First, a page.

You know that thinking problem about the tree falling in the forest? If no-one is around to hear it, does it still make a sound?
Well, here’s something I’ve been wondering over the last few days…. If a performer doesn’t play to anyone, are they still a performer? It’s something that many performers of all sorts of disciplines are thinking at the moment – and have been over the last two years. I guess I’ve been too busy to actually sit and wonder about it. But now, at the end of the summer break with no days taken up teaching in schools – so I have a bit of time and head-space, I find myself thinking the same question.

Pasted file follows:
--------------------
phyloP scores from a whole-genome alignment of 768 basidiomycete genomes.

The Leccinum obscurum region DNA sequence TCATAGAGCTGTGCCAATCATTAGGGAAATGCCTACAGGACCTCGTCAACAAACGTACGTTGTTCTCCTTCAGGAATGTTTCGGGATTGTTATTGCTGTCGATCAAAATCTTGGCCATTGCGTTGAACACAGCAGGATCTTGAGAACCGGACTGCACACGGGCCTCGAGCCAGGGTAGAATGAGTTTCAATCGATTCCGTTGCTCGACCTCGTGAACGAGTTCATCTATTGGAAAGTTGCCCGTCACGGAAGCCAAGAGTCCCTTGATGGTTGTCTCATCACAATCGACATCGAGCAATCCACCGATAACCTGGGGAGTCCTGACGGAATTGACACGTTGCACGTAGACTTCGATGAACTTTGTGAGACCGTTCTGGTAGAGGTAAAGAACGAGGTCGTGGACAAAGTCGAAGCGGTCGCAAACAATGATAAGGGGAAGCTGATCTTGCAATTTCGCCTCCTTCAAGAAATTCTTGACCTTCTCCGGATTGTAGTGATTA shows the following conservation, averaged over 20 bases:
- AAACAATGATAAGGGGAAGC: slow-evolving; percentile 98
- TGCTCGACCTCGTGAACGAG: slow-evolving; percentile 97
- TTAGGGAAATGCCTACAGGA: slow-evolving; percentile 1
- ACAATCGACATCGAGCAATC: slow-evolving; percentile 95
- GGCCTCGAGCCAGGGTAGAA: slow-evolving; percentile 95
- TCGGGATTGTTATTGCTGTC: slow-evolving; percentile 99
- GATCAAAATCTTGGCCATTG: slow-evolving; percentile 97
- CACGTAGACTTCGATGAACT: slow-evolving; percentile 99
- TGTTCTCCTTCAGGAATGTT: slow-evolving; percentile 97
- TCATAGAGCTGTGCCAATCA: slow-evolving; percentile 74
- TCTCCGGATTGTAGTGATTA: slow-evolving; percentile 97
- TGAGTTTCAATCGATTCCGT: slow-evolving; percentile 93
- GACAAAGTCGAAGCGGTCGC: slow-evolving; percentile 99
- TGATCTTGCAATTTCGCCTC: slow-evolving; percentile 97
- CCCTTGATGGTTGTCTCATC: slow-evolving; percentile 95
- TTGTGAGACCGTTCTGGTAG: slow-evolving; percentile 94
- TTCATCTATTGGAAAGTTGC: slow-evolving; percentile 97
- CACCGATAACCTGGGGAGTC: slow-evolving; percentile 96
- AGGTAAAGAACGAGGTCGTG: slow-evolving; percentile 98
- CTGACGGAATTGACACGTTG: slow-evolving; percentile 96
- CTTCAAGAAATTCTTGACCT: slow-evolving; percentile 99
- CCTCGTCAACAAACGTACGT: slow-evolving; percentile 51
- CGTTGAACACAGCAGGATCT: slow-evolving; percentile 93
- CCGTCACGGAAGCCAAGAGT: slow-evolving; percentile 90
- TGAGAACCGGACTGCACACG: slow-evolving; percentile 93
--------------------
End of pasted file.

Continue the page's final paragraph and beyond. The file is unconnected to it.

I know that I have been lucky having the opportunity to keep playing – hugely lucky. But live-streaming isn’t the same as playing live. And I had really hoped to be back playing live. Yet it seems that Sydneysiders aren’t ready to come and watch a Bach in the Dark concert live, because tickets aren’t selling. It’s making me a bit glum.
Is it too soon to stage a live concert, even with distancing? Or is it time to stop Bach in the Dark concerts for a while? I don’t want to just live-stream things for much longer – it’s not the same, and I am longing to play to a real-live audience again. Perhaps it’s time for me to stop and step back from all this performing for a while. Am I ready to do that?
It’s something to think about, I think. Something to talk to a few trusted friends about. Because if I stop playing, the sun will still rise. Life will keep going on. The trees will keep falling in the forest, even if no-one is there to hear them…..